I have a HP MicroServer which I’m very satisfied with. I bought this right away when HP announced it when it still didn’t have a retail price determined. The only downside of it that it has only soft-RAID (or fake-RAID) controller built-in. A proper HP Smart Array controller must have boosted the price enough to cause HP sell significantly less from this great entry level server. I was a bit disappointed when I first put the new 2TB drives in the HP configured the fake-RAID to RAID 0 and linux still saw it as two individual disk without the dm package.
Anyway recently I decided to use a more sophisticated setup in my box so I was experimenting ZFS. I have to tell I love it. It’s very versatile, flexible and easy to manage. My current setup is:
[root@server storage]# zpool status
scan: none requested
NAME STATE READ WRITE CKSUM
storage ONLINE 0 0 0
mirror-0 ONLINE 0 0 0
sda ONLINE 0 0 0
sdb ONLINE 0 0 0
sysvm-zil ONLINE 0 0 0
sysvm-storageCache ONLINE 0 0 0
Where sda and sdb are the 2TB disks. Sysvm is an LVM volume group contains one 120G Samsung SSD. There are two LV created for the zpool ZIL (ZFS Intent Log) 2G and the cache 32G.
Note: The system was installed on the SSD on different LVs.
So I thought I’m already using an enterprise storage filesystem why shouldn’t I experiment with the given features. I turned deduplication on. The hit on performance was significant as it was expected but I thought the benefits will make up the downsides. After running the pool for a month with almost 1TB data of mostly photos and videos the dedup ratio was still 1.03. 3% storage space was spared. which is in this case 30G. Not much. Here I should emphasize one usually overlooked factor:
Storage space is cheap vs. storage performance is very expensive
So see how it performs with and without dedup:
[root@server storage]# dd if=/dev/zero of=/storage/benchmark.out bs=1M count=100
100+0 records in
100+0 records out
104857600 bytes (105 MB) copied, 4.88723 s, 21.5 MB/s
[root@server storage]# zfs set dedup=off storage
[root@server storage]# dd if=/dev/zero of=/storage/benchmark.out.2 bs=1M count=100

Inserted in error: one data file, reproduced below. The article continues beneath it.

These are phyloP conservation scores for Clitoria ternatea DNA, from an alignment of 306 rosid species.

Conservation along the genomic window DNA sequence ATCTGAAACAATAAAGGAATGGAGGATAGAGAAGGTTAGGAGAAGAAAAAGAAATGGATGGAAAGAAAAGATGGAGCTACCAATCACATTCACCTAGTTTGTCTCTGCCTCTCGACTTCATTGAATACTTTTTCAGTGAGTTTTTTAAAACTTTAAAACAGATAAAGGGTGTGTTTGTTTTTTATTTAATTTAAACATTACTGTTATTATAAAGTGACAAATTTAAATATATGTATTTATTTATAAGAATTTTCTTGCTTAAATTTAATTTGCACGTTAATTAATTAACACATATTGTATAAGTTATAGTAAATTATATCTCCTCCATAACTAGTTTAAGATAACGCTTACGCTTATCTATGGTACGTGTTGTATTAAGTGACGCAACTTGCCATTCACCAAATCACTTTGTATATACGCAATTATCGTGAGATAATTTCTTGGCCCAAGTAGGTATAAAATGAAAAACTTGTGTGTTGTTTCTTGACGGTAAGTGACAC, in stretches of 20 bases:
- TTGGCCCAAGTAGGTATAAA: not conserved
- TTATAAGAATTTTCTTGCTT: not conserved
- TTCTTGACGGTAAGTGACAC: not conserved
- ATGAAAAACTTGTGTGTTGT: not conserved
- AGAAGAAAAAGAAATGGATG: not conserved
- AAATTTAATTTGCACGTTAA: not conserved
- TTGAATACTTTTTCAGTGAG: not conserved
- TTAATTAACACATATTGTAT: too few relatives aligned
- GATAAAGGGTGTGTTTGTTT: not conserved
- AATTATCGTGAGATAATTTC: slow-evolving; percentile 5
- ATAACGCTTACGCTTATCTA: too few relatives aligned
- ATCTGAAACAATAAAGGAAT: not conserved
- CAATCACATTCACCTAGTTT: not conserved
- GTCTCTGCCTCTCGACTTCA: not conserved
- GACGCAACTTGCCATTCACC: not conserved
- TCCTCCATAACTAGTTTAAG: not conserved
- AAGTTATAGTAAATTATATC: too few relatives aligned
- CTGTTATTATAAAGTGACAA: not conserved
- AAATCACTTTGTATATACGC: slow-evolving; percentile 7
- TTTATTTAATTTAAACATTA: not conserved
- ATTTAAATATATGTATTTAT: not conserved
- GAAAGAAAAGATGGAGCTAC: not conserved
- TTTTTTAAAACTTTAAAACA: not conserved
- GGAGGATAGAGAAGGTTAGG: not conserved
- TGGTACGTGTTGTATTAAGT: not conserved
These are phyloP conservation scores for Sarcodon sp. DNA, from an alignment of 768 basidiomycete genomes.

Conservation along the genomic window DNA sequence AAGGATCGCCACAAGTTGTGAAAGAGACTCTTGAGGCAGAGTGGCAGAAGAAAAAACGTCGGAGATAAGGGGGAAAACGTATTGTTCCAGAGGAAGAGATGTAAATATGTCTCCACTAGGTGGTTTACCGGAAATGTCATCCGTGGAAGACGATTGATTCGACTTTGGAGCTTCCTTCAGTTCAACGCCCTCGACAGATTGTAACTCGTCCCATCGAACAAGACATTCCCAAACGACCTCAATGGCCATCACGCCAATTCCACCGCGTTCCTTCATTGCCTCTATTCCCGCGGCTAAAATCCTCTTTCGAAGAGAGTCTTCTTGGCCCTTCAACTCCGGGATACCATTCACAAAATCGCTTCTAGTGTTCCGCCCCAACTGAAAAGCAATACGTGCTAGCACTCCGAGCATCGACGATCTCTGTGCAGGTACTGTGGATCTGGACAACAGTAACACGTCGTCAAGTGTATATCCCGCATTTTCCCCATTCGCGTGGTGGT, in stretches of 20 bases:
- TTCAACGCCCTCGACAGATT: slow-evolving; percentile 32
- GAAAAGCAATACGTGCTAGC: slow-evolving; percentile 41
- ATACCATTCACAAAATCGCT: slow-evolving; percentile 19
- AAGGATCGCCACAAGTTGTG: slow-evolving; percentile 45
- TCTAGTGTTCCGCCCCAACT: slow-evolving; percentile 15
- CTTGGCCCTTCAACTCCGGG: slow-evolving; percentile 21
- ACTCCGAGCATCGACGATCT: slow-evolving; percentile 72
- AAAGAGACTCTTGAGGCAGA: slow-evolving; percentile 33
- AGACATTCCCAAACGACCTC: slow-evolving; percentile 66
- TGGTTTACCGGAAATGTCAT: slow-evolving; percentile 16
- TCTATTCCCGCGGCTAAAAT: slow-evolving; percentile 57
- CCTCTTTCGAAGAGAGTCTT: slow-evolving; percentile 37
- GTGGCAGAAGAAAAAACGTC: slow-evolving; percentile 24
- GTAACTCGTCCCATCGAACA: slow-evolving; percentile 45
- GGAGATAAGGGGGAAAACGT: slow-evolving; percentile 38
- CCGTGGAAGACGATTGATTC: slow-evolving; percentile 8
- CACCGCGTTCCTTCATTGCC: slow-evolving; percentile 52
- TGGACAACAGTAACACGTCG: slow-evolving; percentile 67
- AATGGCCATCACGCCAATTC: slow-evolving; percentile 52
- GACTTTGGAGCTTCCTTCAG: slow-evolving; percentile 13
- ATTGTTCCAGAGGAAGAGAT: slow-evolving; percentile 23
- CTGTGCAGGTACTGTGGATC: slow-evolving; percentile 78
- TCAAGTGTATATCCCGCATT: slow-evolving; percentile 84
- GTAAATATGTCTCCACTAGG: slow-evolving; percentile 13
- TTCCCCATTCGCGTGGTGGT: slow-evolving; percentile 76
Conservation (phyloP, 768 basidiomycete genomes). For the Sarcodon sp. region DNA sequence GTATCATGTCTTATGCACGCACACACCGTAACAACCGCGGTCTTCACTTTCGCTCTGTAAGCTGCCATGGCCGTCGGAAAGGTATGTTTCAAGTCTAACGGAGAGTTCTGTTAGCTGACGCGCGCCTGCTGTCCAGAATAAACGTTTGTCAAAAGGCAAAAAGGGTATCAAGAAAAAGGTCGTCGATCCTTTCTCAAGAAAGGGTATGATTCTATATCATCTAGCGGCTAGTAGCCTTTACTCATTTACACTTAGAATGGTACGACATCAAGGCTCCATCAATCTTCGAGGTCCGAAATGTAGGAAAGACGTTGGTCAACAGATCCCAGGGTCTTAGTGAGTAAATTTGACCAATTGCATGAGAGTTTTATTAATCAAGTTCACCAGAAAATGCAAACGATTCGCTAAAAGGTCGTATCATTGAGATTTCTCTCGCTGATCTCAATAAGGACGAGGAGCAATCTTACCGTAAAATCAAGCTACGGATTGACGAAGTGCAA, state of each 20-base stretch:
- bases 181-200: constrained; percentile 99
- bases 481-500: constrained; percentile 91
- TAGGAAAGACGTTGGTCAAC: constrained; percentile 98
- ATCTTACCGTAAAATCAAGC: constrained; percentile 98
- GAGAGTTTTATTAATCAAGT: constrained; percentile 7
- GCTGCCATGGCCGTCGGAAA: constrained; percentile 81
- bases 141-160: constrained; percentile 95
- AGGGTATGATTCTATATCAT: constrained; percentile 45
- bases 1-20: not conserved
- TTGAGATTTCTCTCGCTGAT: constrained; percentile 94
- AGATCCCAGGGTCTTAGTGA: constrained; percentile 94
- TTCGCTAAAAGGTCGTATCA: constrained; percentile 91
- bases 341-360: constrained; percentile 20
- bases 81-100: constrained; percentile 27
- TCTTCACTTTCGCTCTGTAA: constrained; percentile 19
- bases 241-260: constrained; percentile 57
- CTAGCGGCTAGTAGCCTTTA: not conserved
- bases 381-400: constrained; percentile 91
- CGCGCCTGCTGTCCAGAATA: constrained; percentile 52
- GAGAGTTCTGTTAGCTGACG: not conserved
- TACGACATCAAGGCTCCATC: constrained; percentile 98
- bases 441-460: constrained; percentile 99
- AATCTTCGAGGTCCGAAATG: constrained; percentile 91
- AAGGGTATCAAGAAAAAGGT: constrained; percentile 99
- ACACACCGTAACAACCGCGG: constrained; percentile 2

100+0 records in
100+0 records out
104857600 bytes (105 MB) copied, 0.141401 s, 742 MB/s
21.5 MB/s against 742 MB/s. 34 times faster without dedup.
If dedup is turned on the written data has to be read and the block checksums has to be checked in the dedup table. Even if the dedup table fits in memory the hashing needs time. It’s a big overhead.
Comparing to the “plain” write we have the benefits from the different caching systems (if we turn on write cache on hardware level even more). The SSD kicks in and helps a lot here.
So is it worth to use dedup at all?
Yes, of course. As always it depends (on the work patterns).
I use the storage for storing my photos on it sharing via Samba with my desktop box where I work with them. It’s really annoying when writing down a 15MB Nikon RAW file takes seconds. I need throughput and I need IOPS. In this case dedup doens’t make much sense.
However using the storage for backups where usually dedup gives >2x ratio it’s absolutely reasonable.
Hybrid solution: ZFS won’t de-dedup your data if your turn it off. It stays deduplicated. So a possibly solution I found here is to turn off dedup when write load is heavy and turn it on to do an offline deduplication by copying data inplace. Of course this needs some spare space to be able to do so.
I really love ZFS. I just ordered two other 2TB disks so I can fill the slots in the microserver (the SSD is up in the 5.25″ slot). I’m going to leave the dedup off as I need the performance and 30GB is not enough reason to suffer.